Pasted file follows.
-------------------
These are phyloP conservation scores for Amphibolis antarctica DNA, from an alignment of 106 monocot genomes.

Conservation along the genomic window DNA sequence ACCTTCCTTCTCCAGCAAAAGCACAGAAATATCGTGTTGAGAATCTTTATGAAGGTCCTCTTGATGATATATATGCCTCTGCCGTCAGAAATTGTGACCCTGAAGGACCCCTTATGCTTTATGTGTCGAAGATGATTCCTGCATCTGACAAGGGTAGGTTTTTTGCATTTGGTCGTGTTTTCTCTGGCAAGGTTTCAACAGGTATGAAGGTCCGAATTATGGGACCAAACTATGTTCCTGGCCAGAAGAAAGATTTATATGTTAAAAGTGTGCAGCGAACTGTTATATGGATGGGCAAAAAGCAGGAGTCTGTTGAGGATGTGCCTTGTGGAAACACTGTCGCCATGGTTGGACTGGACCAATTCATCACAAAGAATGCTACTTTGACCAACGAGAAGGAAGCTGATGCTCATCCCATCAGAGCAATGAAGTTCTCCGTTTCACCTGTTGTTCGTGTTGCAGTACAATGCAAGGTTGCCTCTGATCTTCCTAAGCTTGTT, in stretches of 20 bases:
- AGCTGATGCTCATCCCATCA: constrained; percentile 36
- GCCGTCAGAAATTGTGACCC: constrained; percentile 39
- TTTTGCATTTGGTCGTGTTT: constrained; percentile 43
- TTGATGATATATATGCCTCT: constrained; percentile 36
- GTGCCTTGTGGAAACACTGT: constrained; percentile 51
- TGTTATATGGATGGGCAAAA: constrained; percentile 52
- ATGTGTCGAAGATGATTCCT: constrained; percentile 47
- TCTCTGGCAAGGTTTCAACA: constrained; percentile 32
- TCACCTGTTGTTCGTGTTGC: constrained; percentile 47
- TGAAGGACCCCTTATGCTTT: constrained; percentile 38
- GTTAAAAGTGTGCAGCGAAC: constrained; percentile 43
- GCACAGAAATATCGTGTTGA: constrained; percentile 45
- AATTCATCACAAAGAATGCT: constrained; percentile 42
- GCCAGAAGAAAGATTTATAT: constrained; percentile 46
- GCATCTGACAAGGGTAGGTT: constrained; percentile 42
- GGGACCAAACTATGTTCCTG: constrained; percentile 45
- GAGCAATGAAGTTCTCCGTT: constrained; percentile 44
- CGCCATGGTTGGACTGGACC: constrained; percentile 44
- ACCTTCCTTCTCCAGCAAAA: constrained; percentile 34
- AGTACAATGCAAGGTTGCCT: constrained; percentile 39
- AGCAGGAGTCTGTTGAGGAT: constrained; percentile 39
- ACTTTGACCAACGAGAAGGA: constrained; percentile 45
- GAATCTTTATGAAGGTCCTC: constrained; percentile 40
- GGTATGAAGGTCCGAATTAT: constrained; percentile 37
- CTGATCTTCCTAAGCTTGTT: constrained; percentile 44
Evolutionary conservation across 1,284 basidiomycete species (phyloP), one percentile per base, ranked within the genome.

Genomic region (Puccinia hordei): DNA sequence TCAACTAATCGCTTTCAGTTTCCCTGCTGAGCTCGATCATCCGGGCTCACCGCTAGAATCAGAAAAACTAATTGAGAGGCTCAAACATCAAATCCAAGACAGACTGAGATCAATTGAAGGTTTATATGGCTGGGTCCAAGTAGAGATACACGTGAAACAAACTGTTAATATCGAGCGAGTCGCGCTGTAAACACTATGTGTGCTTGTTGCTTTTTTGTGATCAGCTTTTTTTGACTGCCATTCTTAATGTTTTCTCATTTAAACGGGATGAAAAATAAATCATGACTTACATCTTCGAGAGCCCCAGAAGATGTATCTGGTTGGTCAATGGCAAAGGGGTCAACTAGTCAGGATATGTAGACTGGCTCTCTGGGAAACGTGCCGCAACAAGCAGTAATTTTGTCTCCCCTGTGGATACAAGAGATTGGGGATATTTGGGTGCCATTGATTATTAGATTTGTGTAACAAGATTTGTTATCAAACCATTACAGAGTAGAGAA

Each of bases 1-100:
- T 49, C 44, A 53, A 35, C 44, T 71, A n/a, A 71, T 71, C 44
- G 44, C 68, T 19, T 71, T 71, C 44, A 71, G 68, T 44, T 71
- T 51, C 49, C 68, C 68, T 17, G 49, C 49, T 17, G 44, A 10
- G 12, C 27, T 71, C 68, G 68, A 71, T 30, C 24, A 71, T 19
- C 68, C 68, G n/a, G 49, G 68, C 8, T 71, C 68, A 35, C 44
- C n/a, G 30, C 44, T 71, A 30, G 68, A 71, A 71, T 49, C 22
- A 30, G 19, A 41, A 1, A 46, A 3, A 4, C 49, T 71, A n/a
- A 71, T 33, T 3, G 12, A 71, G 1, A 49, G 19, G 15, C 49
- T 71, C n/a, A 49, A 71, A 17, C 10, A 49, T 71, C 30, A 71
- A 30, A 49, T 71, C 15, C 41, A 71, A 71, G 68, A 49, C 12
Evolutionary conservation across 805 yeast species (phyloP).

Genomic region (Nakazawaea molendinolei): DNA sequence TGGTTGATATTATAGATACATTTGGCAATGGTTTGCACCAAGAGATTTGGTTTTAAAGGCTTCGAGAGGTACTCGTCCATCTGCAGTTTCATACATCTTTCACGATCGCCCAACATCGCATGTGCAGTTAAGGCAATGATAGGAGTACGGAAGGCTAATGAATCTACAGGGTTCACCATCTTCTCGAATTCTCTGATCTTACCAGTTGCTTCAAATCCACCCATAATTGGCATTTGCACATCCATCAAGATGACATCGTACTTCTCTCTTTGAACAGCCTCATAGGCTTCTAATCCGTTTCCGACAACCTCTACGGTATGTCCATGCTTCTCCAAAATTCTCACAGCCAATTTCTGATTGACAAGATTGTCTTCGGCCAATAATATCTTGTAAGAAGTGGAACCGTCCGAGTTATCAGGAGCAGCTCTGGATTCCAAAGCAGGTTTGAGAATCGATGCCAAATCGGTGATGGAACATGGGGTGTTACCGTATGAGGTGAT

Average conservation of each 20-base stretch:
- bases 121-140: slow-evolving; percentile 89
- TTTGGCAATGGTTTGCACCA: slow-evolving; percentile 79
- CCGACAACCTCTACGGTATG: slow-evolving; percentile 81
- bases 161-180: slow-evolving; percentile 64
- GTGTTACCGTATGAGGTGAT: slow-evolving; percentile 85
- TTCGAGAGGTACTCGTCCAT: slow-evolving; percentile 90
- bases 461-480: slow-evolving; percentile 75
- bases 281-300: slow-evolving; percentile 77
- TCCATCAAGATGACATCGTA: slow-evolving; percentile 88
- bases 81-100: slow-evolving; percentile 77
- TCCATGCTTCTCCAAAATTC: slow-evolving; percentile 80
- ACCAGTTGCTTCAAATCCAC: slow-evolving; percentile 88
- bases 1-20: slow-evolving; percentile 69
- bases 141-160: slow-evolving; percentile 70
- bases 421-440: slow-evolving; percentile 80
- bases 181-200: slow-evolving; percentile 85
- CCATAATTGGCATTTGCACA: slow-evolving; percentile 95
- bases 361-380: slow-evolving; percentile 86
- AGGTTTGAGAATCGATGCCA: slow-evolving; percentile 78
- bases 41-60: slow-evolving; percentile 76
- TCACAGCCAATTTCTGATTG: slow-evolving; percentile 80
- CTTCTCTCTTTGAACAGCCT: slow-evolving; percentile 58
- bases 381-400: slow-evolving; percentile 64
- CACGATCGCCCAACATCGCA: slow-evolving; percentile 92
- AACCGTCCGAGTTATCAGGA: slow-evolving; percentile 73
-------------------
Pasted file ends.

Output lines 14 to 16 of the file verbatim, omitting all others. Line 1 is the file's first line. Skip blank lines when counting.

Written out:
- GCACAGAAATATCGTGTTGA: constrained; percentile 45
- AATTCATCACAAAGAATGCT: constrained; percentile 42
- GCCAGAAGAAAGATTTATAT: constrained; percentile 46